We took a day or two off.

Mary found a place in a vineyard, with big high ceilings and cornice molding and a marble bathroom and a porch that looked out over the harvested vines, and if I could spend my life with all of you it would be there, in the late afternoon, drinking wine, and scratching the dry ground of our souls for a common root — some thread of conversation that, once watered, blooms out and marks itself with laughter.

Soon after settling in we toast each other. After 30 years, you look at your old friend, and your lover, and you know each other so well, you apologize for the lack of mystery.

“Still love me?”
“I do.”

Some old friends stop by. It’s not casual.  In this day and age it takes months of planning just to get together, and this encounter has taken weeks to fix irremovably on the calendar.  We were all newlyweds and young parents together and there is a bond so strong that Mary’s eyes twinkle. We spend the evening feasting and falling into a conversation we could have had three decades ago, when we were neighbors and making each other’s coffee in the morning.

“I love those people,” Mary says later, Uber-ing home across some wine country dirt road at high speed, “I can still talk about anything with them.”

We eat bliss food and watch television and fall luxuriously asleep.  I have a cinematic dream about a road that can’t be scaled; the bus falls back down the hill into the river, and we see the bubbles rising up around us, but we survive to dance at someone’s wedding.

Mary sleeps in.  I write.  The mayhem of the world screams at me, but it’s my day off and I shout it back, because we’re going to have lunch together. A big-eyed young mother takes our order with a smile that Mary and I can’t help complimenting. I think heaven will be a restaurant, in part, because when a young woman feeds you, and smiles at you, how could that not be heaven?

A man with a Cherokee flute sits down next to us. He is venerable, with a long, dignified face that belongs in 1873 somewhere, at a cabinet meeting giving solemn advice to President Grant, but I notice his Cherokee flute is made of PVC pipe painted brown and it is not worthy of him.  After conversation across the room, I ask him if he would like to join us, and he confesses, among other things, “I never thought I would live this long.”  He loves this particular winery. He lost his wife. He loves this place so much he shows us around, and his devotion to his haunt touches me, (and Mary). We try to prove our farming credentials to the owner, but I am caught off guard by farming questions and I sense my own vanity.  I’m getting older, more prone to understand my weaknesses, but it still takes fifteen minutes to forgive myself.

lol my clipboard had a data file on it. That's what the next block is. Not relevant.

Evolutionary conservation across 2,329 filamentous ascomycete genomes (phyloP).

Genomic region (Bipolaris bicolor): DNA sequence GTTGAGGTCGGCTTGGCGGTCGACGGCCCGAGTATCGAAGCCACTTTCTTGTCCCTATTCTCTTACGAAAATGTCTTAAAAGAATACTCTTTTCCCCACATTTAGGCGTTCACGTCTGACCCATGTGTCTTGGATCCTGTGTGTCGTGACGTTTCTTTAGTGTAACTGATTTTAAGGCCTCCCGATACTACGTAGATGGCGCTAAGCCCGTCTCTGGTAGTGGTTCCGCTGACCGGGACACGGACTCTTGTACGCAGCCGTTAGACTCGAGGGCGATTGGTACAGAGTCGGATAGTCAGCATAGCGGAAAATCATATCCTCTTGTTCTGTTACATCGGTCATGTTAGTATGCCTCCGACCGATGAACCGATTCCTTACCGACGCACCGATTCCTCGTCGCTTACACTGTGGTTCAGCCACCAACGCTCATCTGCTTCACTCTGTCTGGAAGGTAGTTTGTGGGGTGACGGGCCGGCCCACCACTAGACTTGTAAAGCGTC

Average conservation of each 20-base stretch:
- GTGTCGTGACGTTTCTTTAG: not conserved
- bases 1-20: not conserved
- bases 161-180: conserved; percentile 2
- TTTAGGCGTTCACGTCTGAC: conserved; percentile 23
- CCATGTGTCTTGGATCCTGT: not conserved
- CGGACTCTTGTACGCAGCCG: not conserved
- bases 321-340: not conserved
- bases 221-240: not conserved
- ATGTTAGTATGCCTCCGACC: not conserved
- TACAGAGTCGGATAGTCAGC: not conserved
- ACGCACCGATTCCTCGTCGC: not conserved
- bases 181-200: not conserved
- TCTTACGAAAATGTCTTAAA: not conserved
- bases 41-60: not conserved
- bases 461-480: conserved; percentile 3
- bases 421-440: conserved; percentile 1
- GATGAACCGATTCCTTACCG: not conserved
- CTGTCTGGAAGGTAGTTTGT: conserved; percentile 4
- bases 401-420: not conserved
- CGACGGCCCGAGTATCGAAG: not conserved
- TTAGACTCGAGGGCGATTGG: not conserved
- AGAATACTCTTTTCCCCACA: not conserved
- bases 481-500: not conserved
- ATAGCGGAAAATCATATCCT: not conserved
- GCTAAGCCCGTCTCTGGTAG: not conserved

We find an antique shop in town, and it feels target rich. The books and the currency and furniture are venerable.  I want to buy everything, even some weird True Confessions magazine. It feels like some confession of failure by our ancestors, but I purchase, instead, a scary, dark-handled hand rake. It looks positively medieval by Southern California standards, and I urge myself out of the shop, because I could justify tin advertising signs, and wooden bread bowls, and silver shillings, and just about everything, so, we…

..find ourselves in a charming little brewery bistro. The waitress is pretty, and efficient.  “Romanian,” Mary guesses. After ordering, I try to confirm.  “My wife thinks you’re Romanian. She’s Greek.  She knows.”

“Estonian,” she says, smiling.
“They’re gorgeous,” Mary says.
We laugh, and then I notice that Mary is listening intently to the conversation of the family behind us. This is not like her.  She turns to them.  They begin conversing.  They were in Las Vegas during the rampage this weekend.

“But you weren’t at the concert,” I observed.
“Yes we were.”

The immensity of that event took us all in.  I wanted to know as much as I could and they seemed anxious to tell their story. When you talk about close encounters with death, there’s a touching unity to remembering we’re all still alive. I wanted to give them a hug, but I’m a realist, and I didn’t.  (Giving them a hug now, here..)

Mary and I arranged for an Uber ride home.  Our driver was a guy named Waheed, from Pakistan. He had four children.  Mary told him he looked too young for four kids, and he started in on a long story about young marriage, and loving the United States, and paying the price for it among the zealots in his country.  I didn’t hold back too much.  I lamented Islam.  He didn’t seem to mind.  I tipped him well.

Mary and I, back in the hotel — diets be damned — enjoyed almonds and chocolate and wine and crime documentaries.  We talked about the business, and the family, and we concluded that even if we get just a small glimpse of the drama God is writing for us, it’s a pretty good story, even it’s terribly difficult to understand. I thought about the old man, lonely for his wife, and I fell asleep dreaming of my wife’s beautiful brown shoulders.